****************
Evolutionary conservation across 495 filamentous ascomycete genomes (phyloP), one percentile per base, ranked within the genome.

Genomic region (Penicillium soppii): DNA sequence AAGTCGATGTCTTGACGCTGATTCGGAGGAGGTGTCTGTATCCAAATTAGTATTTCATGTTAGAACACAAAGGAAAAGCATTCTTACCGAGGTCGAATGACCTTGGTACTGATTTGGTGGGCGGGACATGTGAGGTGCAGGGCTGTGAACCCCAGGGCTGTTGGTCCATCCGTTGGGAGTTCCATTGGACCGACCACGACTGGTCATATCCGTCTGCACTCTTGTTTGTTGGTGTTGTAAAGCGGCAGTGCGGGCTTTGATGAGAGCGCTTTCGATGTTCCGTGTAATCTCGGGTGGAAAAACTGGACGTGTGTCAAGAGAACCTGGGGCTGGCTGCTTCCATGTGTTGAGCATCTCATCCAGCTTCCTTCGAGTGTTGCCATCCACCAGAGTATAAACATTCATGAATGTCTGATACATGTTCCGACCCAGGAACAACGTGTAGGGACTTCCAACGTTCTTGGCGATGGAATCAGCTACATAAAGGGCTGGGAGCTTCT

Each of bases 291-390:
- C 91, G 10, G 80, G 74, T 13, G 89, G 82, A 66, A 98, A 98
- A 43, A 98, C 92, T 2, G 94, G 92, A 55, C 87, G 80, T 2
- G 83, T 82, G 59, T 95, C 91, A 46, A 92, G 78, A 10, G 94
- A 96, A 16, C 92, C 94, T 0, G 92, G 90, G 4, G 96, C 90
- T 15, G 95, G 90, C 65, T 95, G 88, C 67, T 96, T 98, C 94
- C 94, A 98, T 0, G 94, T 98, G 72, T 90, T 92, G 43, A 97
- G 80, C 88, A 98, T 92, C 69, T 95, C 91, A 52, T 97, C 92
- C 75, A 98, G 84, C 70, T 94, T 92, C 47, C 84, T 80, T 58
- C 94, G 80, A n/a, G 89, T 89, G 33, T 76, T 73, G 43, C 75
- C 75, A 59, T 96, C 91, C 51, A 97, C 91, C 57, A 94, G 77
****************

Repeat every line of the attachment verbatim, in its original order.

Evolutionary conservation across 495 filamentous ascomycete genomes (phyloP), one percentile per base, ranked within the genome.

Genomic region (Penicillium soppii): DNA sequence AAGTCGATGTCTTGACGCTGATTCGGAGGAGGTGTCTGTATCCAAATTAGTATTTCATGTTAGAACACAAAGGAAAAGCATTCTTACCGAGGTCGAATGACCTTGGTACTGATTTGGTGGGCGGGACATGTGAGGTGCAGGGCTGTGAACCCCAGGGCTGTTGGTCCATCCGTTGGGAGTTCCATTGGACCGACCACGACTGGTCATATCCGTCTGCACTCTTGTTTGTTGGTGTTGTAAAGCGGCAGTGCGGGCTTTGATGAGAGCGCTTTCGATGTTCCGTGTAATCTCGGGTGGAAAAACTGGACGTGTGTCAAGAGAACCTGGGGCTGGCTGCTTCCATGTGTTGAGCATCTCATCCAGCTTCCTTCGAGTGTTGCCATCCACCAGAGTATAAACATTCATGAATGTCTGATACATGTTCCGACCCAGGAACAACGTGTAGGGACTTCCAACGTTCTTGGCGATGGAATCAGCTACATAAAGGGCTGGGAGCTTCT

Each of bases 291-390:
- C 91, G 10, G 80, G 74, T 13, G 89, G 82, A 66, A 98, A 98
- A 43, A 98, C 92, T 2, G 94, G 92, A 55, C 87, G 80, T 2
- G 83, T 82, G 59, T 95, C 91, A 46, A 92, G 78, A 10, G 94
- A 96, A 16, C 92, C 94, T 0, G 92, G 90, G 4, G 96, C 90
- T 15, G 95, G 90, C 65, T 95, G 88, C 67, T 96, T 98, C 94
- C 94, A 98, T 0, G 94, T 98, G 72, T 90, T 92, G 43, A 97
- G 80, C 88, A 98, T 92, C 69, T 95, C 91, A 52, T 97, C 92
- C 75, A 98, G 84, C 70, T 94, T 92, C 47, C 84, T 80, T 58
- C 94, G 80, A n/a, G 89, T 89, G 33, T 76, T 73, G 43, C 75
- C 75, A 59, T 96, C 91, C 51, A 97, C 91, C 57, A 94, G 77